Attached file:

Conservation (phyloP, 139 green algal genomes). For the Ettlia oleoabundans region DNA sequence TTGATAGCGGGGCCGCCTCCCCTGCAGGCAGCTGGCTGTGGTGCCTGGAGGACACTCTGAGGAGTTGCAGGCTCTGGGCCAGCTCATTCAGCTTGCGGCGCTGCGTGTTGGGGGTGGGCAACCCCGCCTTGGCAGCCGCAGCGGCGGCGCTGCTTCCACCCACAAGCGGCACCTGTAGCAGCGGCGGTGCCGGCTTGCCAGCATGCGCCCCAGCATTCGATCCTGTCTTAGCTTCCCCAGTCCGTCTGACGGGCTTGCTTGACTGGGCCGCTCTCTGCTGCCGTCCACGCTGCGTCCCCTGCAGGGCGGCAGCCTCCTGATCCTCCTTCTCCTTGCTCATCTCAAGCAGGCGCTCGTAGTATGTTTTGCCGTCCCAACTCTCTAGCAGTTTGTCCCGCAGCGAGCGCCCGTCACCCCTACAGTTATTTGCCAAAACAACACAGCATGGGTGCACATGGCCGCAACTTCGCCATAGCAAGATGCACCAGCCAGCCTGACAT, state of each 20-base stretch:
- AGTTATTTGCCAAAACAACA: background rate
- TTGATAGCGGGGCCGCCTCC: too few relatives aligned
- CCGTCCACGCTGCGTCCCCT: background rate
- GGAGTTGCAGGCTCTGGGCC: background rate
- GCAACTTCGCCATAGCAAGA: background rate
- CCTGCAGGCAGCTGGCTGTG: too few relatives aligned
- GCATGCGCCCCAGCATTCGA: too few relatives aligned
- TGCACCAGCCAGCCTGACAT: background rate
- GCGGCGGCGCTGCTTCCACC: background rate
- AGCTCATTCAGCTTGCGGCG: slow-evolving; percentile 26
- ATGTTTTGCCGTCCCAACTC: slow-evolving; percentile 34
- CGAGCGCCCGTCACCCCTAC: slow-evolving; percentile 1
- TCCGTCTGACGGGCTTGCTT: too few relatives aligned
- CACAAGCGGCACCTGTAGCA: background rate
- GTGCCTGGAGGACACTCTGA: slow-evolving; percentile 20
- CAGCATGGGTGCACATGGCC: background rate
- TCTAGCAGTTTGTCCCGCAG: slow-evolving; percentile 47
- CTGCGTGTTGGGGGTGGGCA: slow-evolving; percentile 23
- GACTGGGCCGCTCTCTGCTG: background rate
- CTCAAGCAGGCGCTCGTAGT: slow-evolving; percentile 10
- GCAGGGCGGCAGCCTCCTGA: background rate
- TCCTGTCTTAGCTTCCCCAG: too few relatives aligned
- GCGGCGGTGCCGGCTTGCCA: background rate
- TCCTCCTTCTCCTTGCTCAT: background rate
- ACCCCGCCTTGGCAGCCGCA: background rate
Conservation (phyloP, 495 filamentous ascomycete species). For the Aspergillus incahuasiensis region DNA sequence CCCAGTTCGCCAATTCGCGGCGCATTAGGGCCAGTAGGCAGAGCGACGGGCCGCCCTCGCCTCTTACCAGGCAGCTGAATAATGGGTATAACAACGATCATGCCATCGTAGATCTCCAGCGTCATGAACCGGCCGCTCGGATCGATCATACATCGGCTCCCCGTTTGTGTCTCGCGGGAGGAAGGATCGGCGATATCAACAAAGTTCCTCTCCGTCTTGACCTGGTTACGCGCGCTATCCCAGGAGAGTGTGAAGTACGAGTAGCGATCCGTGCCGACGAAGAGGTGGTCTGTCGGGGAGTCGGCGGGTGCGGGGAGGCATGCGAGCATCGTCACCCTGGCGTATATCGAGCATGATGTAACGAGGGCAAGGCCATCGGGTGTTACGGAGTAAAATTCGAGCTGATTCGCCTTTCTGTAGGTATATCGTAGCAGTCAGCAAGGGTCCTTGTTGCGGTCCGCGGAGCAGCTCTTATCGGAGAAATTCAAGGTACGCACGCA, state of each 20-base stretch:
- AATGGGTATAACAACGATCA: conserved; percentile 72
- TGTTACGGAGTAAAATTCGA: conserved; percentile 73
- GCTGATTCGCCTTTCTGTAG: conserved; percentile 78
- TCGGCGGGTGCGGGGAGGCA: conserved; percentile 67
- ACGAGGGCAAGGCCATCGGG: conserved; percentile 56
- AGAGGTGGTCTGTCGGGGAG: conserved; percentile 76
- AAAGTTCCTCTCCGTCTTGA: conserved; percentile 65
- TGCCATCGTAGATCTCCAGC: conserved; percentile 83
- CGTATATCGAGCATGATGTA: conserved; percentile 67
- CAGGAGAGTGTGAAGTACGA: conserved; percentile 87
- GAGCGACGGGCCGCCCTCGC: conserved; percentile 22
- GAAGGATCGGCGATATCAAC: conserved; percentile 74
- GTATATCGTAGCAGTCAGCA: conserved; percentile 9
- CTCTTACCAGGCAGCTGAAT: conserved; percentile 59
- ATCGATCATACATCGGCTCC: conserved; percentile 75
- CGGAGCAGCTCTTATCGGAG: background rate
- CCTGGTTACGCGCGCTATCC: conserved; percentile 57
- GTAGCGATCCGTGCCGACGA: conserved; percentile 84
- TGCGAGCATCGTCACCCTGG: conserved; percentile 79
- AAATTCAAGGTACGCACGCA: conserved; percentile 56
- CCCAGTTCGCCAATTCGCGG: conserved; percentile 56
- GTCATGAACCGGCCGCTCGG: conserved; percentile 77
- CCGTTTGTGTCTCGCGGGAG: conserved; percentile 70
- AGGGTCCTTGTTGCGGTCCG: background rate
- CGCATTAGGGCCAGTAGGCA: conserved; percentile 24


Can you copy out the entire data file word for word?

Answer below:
Conservation (phyloP, 139 green algal genomes). For the Ettlia oleoabundans region DNA sequence TTGATAGCGGGGCCGCCTCCCCTGCAGGCAGCTGGCTGTGGTGCCTGGAGGACACTCTGAGGAGTTGCAGGCTCTGGGCCAGCTCATTCAGCTTGCGGCGCTGCGTGTTGGGGGTGGGCAACCCCGCCTTGGCAGCCGCAGCGGCGGCGCTGCTTCCACCCACAAGCGGCACCTGTAGCAGCGGCGGTGCCGGCTTGCCAGCATGCGCCCCAGCATTCGATCCTGTCTTAGCTTCCCCAGTCCGTCTGACGGGCTTGCTTGACTGGGCCGCTCTCTGCTGCCGTCCACGCTGCGTCCCCTGCAGGGCGGCAGCCTCCTGATCCTCCTTCTCCTTGCTCATCTCAAGCAGGCGCTCGTAGTATGTTTTGCCGTCCCAACTCTCTAGCAGTTTGTCCCGCAGCGAGCGCCCGTCACCCCTACAGTTATTTGCCAAAACAACACAGCATGGGTGCACATGGCCGCAACTTCGCCATAGCAAGATGCACCAGCCAGCCTGACAT, state of each 20-base stretch:
- AGTTATTTGCCAAAACAACA: background rate
- TTGATAGCGGGGCCGCCTCC: too few relatives aligned
- CCGTCCACGCTGCGTCCCCT: background rate
- GGAGTTGCAGGCTCTGGGCC: background rate
- GCAACTTCGCCATAGCAAGA: background rate
- CCTGCAGGCAGCTGGCTGTG: too few relatives aligned
- GCATGCGCCCCAGCATTCGA: too few relatives aligned
- TGCACCAGCCAGCCTGACAT: background rate
- GCGGCGGCGCTGCTTCCACC: background rate
- AGCTCATTCAGCTTGCGGCG: slow-evolving; percentile 26
- ATGTTTTGCCGTCCCAACTC: slow-evolving; percentile 34
- CGAGCGCCCGTCACCCCTAC: slow-evolving; percentile 1
- TCCGTCTGACGGGCTTGCTT: too few relatives aligned
- CACAAGCGGCACCTGTAGCA: background rate
- GTGCCTGGAGGACACTCTGA: slow-evolving; percentile 20
- CAGCATGGGTGCACATGGCC: background rate
- TCTAGCAGTTTGTCCCGCAG: slow-evolving; percentile 47
- CTGCGTGTTGGGGGTGGGCA: slow-evolving; percentile 23
- GACTGGGCCGCTCTCTGCTG: background rate
- CTCAAGCAGGCGCTCGTAGT: slow-evolving; percentile 10
- GCAGGGCGGCAGCCTCCTGA: background rate
- TCCTGTCTTAGCTTCCCCAG: too few relatives aligned
- GCGGCGGTGCCGGCTTGCCA: background rate
- TCCTCCTTCTCCTTGCTCAT: background rate
- ACCCCGCCTTGGCAGCCGCA: background rate
Conservation (phyloP, 495 filamentous ascomycete species). For the Aspergillus incahuasiensis region DNA sequence CCCAGTTCGCCAATTCGCGGCGCATTAGGGCCAGTAGGCAGAGCGACGGGCCGCCCTCGCCTCTTACCAGGCAGCTGAATAATGGGTATAACAACGATCATGCCATCGTAGATCTCCAGCGTCATGAACCGGCCGCTCGGATCGATCATACATCGGCTCCCCGTTTGTGTCTCGCGGGAGGAAGGATCGGCGATATCAACAAAGTTCCTCTCCGTCTTGACCTGGTTACGCGCGCTATCCCAGGAGAGTGTGAAGTACGAGTAGCGATCCGTGCCGACGAAGAGGTGGTCTGTCGGGGAGTCGGCGGGTGCGGGGAGGCATGCGAGCATCGTCACCCTGGCGTATATCGAGCATGATGTAACGAGGGCAAGGCCATCGGGTGTTACGGAGTAAAATTCGAGCTGATTCGCCTTTCTGTAGGTATATCGTAGCAGTCAGCAAGGGTCCTTGTTGCGGTCCGCGGAGCAGCTCTTATCGGAGAAATTCAAGGTACGCACGCA, state of each 20-base stretch:
- AATGGGTATAACAACGATCA: conserved; percentile 72
- TGTTACGGAGTAAAATTCGA: conserved; percentile 73
- GCTGATTCGCCTTTCTGTAG: conserved; percentile 78
- TCGGCGGGTGCGGGGAGGCA: conserved; percentile 67
- ACGAGGGCAAGGCCATCGGG: conserved; percentile 56
- AGAGGTGGTCTGTCGGGGAG: conserved; percentile 76
- AAAGTTCCTCTCCGTCTTGA: conserved; percentile 65
- TGCCATCGTAGATCTCCAGC: conserved; percentile 83
- CGTATATCGAGCATGATGTA: conserved; percentile 67
- CAGGAGAGTGTGAAGTACGA: conserved; percentile 87
- GAGCGACGGGCCGCCCTCGC: conserved; percentile 22
- GAAGGATCGGCGATATCAAC: conserved; percentile 74
- GTATATCGTAGCAGTCAGCA: conserved; percentile 9
- CTCTTACCAGGCAGCTGAAT: conserved; percentile 59
- ATCGATCATACATCGGCTCC: conserved; percentile 75
- CGGAGCAGCTCTTATCGGAG: background rate
- CCTGGTTACGCGCGCTATCC: conserved; percentile 57
- GTAGCGATCCGTGCCGACGA: conserved; percentile 84
- TGCGAGCATCGTCACCCTGG: conserved; percentile 79
- AAATTCAAGGTACGCACGCA: conserved; percentile 56
- CCCAGTTCGCCAATTCGCGG: conserved; percentile 56
- GTCATGAACCGGCCGCTCGG: conserved; percentile 77
- CCGTTTGTGTCTCGCGGGAG: conserved; percentile 70
- AGGGTCCTTGTTGCGGTCCG: background rate
- CGCATTAGGGCCAGTAGGCA: conserved; percentile 24